Recipe: Filipino Sour Soup (Sinigang) with Salmon and Miso

updated Jan 21, 2020
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(Image credit: Marvin Gapultos)

Around the World in 30 Soups: This month we’re collaborating with chefs, cookbook authors, and our own Kitchn crew to share a globetrotting adventure in soups from countries and cuisines around the world. Today’s stop: The Philippines.

Marvin Gapultos, author of The Adobo Road Cookbook, shares his own take on the Filipino sour soup that speaks of comfort to so many Filipinos, including our own food director Melissa.

With hunks of salmon peeking up from a savory broth, sinigang with salmon and miso is perhaps one of the most popular variants of the Filipino sour soup. My version is a simple yet delicious rendition that features cubed salmon fillet, in place of more traditional salmon head. In addition to the hallmark sour notes provided by the tomatoes and citrus juice, white wine adds another layer of flavor and acidity to the soup as well.

Miso can be found refrigerated in Asian markets and large supermarkets. It’s important to not boil miso — as high heat diminishes its flavor — and instead, add it at the end. (Also, if you have a hankering for fish heads instead of fillets, then by all means, throw a salmon head into the pot and simmer away.)

Salmon and Miso Sour Soup

Serves 4

Nutritional Info


  • 2 tablespoons

    vegetable oil

  • 1

    small onion, chopped

  • 4 cloves

    garlic, minced

  • 2

    small tomatoes, chopped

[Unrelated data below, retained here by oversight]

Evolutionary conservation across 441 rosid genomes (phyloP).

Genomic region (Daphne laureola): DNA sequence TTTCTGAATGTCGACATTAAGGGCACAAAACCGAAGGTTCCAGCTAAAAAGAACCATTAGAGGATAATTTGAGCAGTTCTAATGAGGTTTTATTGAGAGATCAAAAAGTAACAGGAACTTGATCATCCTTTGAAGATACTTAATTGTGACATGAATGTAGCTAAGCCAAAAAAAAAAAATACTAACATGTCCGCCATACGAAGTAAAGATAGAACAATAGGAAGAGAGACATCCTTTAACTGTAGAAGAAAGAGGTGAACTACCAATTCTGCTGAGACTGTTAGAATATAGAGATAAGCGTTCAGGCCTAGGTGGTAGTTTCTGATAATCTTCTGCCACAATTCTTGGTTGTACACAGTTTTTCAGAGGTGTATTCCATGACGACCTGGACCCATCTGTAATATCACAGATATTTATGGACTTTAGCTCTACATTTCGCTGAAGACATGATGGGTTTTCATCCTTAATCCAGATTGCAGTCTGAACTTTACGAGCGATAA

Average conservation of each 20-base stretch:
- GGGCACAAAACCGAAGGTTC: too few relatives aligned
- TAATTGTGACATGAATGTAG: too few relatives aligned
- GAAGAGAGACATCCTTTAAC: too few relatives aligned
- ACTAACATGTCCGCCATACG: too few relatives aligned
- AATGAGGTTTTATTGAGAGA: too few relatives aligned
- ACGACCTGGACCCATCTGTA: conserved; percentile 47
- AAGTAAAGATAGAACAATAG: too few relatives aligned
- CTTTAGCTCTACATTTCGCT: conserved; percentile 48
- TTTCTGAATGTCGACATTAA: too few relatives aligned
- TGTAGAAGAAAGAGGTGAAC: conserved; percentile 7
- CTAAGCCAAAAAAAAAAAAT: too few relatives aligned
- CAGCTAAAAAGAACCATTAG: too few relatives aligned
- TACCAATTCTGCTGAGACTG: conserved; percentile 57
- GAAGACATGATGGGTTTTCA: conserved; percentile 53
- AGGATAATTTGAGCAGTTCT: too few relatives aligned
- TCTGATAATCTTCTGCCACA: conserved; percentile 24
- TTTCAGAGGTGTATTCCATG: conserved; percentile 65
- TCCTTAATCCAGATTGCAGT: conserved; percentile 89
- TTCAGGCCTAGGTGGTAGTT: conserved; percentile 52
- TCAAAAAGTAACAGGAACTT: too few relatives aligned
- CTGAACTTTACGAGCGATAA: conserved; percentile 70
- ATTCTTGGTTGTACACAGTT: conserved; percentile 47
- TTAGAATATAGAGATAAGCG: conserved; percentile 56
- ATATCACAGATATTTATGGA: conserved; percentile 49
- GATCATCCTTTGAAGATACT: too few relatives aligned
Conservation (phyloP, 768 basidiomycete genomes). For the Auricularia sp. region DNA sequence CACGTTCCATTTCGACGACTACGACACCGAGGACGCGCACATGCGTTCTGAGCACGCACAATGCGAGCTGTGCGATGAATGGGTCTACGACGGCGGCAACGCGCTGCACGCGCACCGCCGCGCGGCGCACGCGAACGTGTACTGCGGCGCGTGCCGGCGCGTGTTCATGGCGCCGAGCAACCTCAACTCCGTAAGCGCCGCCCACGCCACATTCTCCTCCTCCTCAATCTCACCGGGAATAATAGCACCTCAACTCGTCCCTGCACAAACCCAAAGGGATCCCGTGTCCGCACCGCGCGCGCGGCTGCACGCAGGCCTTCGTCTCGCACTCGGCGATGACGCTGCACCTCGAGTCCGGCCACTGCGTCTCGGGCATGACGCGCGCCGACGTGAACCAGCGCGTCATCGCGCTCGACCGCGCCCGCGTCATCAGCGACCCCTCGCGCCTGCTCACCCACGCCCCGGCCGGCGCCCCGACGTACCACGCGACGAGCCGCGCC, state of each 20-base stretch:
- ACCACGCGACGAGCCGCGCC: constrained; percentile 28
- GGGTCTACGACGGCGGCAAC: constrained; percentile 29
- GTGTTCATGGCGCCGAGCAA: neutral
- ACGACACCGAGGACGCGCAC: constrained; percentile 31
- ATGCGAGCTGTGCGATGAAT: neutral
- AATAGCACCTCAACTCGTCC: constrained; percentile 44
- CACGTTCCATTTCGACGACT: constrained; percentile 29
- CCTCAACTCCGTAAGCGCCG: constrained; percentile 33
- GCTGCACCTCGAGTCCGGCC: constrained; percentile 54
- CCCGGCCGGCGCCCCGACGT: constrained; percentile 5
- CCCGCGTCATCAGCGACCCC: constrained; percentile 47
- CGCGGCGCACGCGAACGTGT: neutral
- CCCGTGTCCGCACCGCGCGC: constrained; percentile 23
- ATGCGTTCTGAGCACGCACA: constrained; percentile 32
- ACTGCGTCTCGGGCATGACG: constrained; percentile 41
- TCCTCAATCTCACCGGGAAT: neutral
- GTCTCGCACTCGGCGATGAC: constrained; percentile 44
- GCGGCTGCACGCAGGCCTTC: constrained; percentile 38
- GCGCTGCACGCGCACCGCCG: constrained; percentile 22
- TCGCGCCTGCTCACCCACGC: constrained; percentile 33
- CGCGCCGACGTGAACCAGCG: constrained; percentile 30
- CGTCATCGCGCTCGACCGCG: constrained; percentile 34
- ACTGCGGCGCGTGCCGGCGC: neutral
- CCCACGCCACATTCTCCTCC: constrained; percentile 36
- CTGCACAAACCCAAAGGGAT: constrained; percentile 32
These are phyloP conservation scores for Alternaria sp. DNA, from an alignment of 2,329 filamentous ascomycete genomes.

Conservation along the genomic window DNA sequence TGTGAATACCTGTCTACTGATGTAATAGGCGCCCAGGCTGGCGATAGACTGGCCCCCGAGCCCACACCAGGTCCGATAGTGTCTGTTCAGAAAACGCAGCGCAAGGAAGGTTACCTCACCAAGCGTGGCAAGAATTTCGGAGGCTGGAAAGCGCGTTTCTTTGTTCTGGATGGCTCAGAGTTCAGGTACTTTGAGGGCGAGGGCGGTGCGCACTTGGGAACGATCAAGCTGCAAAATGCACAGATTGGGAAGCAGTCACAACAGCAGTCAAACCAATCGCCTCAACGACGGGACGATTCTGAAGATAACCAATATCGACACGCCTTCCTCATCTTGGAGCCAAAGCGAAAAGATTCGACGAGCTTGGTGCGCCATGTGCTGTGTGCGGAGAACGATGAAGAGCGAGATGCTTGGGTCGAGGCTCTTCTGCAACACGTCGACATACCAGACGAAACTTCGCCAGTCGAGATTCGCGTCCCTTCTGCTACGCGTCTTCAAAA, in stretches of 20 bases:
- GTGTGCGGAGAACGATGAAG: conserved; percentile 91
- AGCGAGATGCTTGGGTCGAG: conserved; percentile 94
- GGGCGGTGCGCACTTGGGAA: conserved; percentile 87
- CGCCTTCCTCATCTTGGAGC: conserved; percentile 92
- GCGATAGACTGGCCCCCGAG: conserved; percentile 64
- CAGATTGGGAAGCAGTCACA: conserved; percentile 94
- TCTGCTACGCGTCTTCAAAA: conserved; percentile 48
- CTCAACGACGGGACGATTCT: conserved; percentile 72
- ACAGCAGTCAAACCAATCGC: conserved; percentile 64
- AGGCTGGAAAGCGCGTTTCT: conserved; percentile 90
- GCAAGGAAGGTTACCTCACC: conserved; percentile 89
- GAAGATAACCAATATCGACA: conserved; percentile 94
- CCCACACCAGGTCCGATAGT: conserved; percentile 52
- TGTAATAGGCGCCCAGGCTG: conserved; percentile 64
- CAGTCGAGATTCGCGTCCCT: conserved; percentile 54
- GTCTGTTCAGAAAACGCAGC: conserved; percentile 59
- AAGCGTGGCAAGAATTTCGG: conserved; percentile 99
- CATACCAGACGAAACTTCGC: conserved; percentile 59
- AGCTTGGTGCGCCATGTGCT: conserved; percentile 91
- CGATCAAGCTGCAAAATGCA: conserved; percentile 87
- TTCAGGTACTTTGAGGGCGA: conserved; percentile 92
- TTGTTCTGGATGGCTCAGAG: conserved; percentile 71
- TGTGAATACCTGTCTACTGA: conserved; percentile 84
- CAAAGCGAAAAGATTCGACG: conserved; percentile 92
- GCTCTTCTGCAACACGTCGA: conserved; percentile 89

• 1 cup

    dry white wine

  • 4 cups


  • 2 tablespoons

    fish sauce

  • 1/4 cup

    freshly squeezed calamansi or lemon juice, plus more as needed 

  • 8 ounces

    daikon radish, peeled, halved lengthwise and cut into 1/4-inch half-moon slices

  • 2 tablespoons

    yellow or white misopaste, plus more as needed

  • 1 pound

    skinless, boneless salmon fillet (preferably from the belly), cut into 1-inch cubes

  • Freshly ground black pepper

  • 1 cup

    chopped Asian mustard greens or bok choy


  1. Heat the oil in a large pot or Dutch oven over moderately high heat. Add the onion and garlic and cook until the onion is tender and translucent, 3-5 minutes. Add the tomatoes to the pot and cook until the tomatoes soften and release some of their liquid, 2 to 3 minutes. Pour in the white wine, stirring to scrape up any browned bits from the bottom of the pot. Increase the heat to high, and boil the wine until reduced by half, 3 to 5 minutes. 

  2. Stir in the water, fish sauce, calamansi juice (or lemon juice, if using), and daikon. Bring everything to a boil, and then cover and simmer over low heat until the daikon is tender, 10 to 15 minutes.

  3. Ladle about a 1/2 cup of the liquid from the pot and into a small bowl. Add the miso to the bowl and whisk until the miso is completely dissolved. Pour the miso mixture into the pot and stir to combine.

  4. Season the salmon with the black pepper, and then add the salmon and the mustard greens (or bok choy, if using) to the pot and gently simmer until the salmon is just cooked through and the greens are wilted, 2 to 3 minutes. Remove the pot from the heat.

  5. Taste the soup and add more calamansi juice (or lemon juice, if using) if more sourness is desired, or add more miso if a more savory flavor is desired. 

  6. Serve immediately with steamed white rice on the side.

Recipe Notes

Excerpted from The Adobo Road Cookbook by Marvin Gapultos. Used with permission from Tuttle Publishing.

(Image credit: Courtesy of Tuttle Publishing)

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